The Supreme Court has overturned a 1992 precedent that allowed online businesses to only collect sales taxes in states where they had a “physical presence”. Today’s South Dakota v. Wayfair, Inc. ruling grants states broad authority to collect taxes from companies that have an “extensive virtual presence” even if they have no “physical presence” in that state.

Two primary principles limit a State’s authority to regulate interstate commerce under the US Constitution: State regulations may not discriminate against interstate commerce; and States may not impose undue burdens on interstate commerce. Generally, a state tax would impose “undue burdens” if it tried to tax businesses that didn’t have “substantial nexus” to the state. For decades, courts have held that a company must have a “physical presence” (employees, property, warehouses, etc.) in a state in order to have this “substantial nexus”.

South Dakota recently enacted a law requiring out-of-state sellers to collect and remit sales tax “as if the seller had a physical presence in the State” if, on an annual basis, a seller delivered more than $100,000 of goods or services into the State or engaged in 200 or more separate transactions for the delivery of goods or services into the State. Nine other states (AL, CT, GA, HI, IL, IA, KT, LA & OK) have enacted similar “economic nexus” legislation with various sales and transaction volume thresholds in anticipation of this ruling.

Today’s ruling not only found that South Dakota’s economic thresholds were sufficient in meeting the “substantial nexus” requirements of prior case law but went further to hint that even lower thresholds of ”virtual presence” may be sufficient because existing 3rd party sales tax software can remove the “undue burden” of multi-state sales taxes.
The ruling acknowledged that prior law allowed start-ups to use the Internet as a means to access a national market, without exposing them to the “daunting complexity and business-development obstacles of nationwide sales tax collection”.

“These burdens may pose legitimate concerns in some instances, particularly for small businesses that make a small volume of sales to customers in many States. State taxes differ, not only in the rate imposed but also in the categories of goods that are taxed and, sometimes, the relevant date of purchase. Eventually, software that is available at a reasonable cost may make it easier for small businesses to cope with these problems. Indeed, as the physical presence rule no longer controls, those systems may well become available in a short period of time, either from private providers or from state taxing agencies themselves”.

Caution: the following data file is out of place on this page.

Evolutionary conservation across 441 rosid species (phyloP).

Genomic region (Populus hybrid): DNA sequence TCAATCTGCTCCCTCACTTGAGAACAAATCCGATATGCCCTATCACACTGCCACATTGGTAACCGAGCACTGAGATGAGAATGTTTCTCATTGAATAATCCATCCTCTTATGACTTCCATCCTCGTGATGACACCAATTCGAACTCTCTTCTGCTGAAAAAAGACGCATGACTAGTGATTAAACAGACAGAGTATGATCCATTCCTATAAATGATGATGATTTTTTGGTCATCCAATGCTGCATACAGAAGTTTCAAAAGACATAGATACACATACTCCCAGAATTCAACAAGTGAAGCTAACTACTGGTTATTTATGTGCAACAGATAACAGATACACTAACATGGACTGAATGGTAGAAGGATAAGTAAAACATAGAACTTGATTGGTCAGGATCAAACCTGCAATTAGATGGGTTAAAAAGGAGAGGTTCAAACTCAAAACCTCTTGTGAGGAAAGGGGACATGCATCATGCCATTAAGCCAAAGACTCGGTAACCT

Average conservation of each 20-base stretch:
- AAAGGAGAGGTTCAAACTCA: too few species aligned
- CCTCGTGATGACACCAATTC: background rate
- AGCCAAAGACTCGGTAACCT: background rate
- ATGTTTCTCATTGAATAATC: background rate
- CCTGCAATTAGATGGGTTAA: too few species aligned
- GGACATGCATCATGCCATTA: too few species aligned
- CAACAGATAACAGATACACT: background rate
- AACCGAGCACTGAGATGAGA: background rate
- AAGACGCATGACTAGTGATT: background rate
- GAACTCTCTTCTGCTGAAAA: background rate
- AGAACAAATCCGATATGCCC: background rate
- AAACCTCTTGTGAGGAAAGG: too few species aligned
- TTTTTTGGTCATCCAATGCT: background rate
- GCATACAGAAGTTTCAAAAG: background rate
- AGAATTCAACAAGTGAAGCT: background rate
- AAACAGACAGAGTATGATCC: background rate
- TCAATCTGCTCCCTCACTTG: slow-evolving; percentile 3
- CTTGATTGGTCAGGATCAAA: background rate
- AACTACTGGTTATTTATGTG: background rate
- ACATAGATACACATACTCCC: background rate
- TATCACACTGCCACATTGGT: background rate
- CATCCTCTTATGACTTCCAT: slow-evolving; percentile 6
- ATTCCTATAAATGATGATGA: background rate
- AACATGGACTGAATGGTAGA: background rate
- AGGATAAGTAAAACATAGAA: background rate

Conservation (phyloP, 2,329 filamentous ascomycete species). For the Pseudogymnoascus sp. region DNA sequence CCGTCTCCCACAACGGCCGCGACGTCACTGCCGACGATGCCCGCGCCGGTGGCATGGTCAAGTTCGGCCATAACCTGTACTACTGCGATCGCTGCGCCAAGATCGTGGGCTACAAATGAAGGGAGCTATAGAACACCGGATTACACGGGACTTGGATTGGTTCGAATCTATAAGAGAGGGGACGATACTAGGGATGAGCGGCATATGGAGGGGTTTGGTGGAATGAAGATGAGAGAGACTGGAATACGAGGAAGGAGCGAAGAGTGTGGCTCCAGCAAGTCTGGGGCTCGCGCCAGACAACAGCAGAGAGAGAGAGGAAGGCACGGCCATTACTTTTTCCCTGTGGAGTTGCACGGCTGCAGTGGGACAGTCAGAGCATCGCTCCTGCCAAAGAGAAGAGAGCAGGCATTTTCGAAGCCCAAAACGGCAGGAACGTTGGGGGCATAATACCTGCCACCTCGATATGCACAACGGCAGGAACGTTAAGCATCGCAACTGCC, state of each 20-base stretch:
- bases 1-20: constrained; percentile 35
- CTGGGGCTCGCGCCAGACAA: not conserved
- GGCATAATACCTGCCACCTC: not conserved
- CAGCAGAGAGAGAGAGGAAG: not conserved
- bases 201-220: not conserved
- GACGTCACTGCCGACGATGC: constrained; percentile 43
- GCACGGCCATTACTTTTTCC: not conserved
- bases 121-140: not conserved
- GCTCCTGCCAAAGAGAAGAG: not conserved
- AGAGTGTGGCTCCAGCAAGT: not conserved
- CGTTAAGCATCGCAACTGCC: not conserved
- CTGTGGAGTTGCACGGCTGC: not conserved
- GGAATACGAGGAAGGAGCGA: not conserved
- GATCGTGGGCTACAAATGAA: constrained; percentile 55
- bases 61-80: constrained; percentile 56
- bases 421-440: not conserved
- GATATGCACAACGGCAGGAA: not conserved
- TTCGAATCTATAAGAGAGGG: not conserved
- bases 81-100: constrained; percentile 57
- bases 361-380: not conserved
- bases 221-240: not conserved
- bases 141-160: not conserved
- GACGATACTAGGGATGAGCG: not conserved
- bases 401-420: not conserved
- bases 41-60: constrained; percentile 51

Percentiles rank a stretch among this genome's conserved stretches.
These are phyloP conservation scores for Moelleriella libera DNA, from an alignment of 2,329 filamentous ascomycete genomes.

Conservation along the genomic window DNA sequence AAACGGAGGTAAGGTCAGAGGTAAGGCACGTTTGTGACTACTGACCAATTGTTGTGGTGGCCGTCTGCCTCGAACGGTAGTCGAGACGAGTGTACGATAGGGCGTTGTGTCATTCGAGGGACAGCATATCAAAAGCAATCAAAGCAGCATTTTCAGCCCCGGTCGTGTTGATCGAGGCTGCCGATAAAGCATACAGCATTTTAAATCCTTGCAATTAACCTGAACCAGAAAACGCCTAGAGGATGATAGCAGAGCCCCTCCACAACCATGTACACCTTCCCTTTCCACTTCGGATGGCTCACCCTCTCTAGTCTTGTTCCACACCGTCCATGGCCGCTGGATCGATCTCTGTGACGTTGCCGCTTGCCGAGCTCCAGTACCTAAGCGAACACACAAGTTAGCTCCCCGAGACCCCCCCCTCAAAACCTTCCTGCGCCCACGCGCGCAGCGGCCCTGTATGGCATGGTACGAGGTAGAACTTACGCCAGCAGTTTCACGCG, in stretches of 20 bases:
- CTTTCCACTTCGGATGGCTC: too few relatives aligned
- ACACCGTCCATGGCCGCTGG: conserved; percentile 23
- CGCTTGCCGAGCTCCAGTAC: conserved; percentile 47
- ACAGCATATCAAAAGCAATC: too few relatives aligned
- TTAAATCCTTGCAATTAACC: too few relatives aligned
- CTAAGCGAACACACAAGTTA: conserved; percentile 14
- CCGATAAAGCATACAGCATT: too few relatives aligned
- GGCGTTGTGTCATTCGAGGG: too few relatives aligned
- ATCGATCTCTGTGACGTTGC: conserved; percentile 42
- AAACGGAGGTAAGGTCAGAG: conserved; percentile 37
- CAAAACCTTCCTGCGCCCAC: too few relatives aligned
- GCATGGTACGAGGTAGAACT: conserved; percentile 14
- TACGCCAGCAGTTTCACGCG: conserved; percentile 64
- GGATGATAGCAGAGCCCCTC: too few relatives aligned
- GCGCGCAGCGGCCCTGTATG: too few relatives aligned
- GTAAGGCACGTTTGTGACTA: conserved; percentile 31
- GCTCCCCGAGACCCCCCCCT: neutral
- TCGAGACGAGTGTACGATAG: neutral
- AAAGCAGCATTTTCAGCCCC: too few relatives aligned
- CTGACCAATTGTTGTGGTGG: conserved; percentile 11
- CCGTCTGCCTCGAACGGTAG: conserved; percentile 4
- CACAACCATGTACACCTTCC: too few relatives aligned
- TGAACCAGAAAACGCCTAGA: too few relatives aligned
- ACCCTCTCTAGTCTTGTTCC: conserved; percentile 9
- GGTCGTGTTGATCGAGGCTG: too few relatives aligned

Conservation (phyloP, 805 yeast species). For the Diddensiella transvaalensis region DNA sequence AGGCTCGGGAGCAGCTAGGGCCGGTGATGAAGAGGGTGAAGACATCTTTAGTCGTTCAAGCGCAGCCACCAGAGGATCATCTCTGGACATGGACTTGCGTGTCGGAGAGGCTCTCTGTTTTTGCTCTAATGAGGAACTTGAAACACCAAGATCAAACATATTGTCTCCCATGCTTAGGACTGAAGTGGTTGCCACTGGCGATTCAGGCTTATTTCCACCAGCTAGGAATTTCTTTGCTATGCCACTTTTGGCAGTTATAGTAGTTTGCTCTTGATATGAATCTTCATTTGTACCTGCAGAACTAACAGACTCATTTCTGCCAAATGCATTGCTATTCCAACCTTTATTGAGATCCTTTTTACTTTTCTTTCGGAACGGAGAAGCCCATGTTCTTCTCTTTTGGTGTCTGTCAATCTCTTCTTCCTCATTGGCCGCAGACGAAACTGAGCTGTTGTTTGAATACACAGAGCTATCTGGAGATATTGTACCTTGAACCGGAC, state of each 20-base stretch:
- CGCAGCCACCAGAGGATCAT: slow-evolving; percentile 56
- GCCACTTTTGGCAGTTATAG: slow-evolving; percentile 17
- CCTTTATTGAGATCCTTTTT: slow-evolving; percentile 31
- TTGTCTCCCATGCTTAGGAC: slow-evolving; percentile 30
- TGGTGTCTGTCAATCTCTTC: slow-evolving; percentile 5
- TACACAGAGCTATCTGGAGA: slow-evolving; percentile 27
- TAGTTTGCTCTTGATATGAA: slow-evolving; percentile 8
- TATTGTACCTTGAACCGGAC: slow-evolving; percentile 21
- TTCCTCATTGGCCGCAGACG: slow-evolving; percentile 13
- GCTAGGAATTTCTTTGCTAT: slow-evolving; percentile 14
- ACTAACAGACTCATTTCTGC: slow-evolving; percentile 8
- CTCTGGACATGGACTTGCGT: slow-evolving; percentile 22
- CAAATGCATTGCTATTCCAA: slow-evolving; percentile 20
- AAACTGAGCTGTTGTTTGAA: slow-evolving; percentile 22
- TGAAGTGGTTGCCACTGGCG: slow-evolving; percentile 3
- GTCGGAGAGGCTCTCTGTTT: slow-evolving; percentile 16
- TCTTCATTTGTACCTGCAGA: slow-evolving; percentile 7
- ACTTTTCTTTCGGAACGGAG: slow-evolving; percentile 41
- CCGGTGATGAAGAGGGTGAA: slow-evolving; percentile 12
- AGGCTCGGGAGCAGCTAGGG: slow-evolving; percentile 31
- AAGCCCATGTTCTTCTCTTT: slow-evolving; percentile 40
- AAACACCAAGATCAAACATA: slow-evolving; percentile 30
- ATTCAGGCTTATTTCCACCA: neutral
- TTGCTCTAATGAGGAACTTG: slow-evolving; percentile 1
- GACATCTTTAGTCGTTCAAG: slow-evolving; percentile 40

Thus, not only will states with “economic nexus” rules similar to South Dakota be able to collect taxes, but the remaining states may begin to impose tax with even lower thresholds.

What the ruling does immediately:

Sales to South Dakota (and AL, CT, GA, HI, IL, IA, KT, LA & OK), become taxable once a company, exceeds the sales and/or transaction volume in that state. (Note: the law is not retroactive, and does not apply to sales before this ruling or before meeting the threshold).

What the ruling doesn’t do:

The ruling doesn’t eliminate the requirement for a company to have “significant nexus” to a state before they must collect sales tax. Start-ups making their first sales into a new state where they don’t have a physical presence do not need to immediately collect taxes.

The ruling doesn’t provide a blanket threshold for when a state can collect tax, but if a company has more than 200 transactions or $100,000 of sales into any state, they can expect that the state will want them to impose sales tax.

The ruling doesn’t change the nature of any state’s sales tax. Each state imposes tax differently, and at different rates. A product or service can be taxable in one state, exempt in another, and partially taxed in another.

Recommendations:

Get ready to start collecting now!

Step 1: Get a Sales Tax Study to determine if and where your product or service is taxable. The CPAs at Kruze Consulting can review your products/software/services/SaaS, perform a multi-state Sales Tax Study to determine the taxability, make recommendations on how to invoice (for example, some states will exempt bundled services if the majority of the product is nontaxable, whereas other states will allow you to separately state the tangible and intangible items to break out taxes), and work with third-party sales tax providers to set you up for collection.

Step 2: Get set up with a 3rd party Sales Tax collection/remittance service. We help startups get linked up with Avalara or TaxJar Once we code your products into their systems (taxable vs. nontaxable), they automatically charge sales tax based on the jurisdiction and take care of all the sale tax filings on the company’s behalf.

Don’t wait…give us a call today!

Stephen Yarbrough, CPA, is VP of Tax at Kruze Consulting. Stephen is a CPA with 20 years of corporate tax experience. Before joining Kruze, Stephen was a former IRS Senior Revenue Agent and a Tax Manager at a Big 4 accounting firm.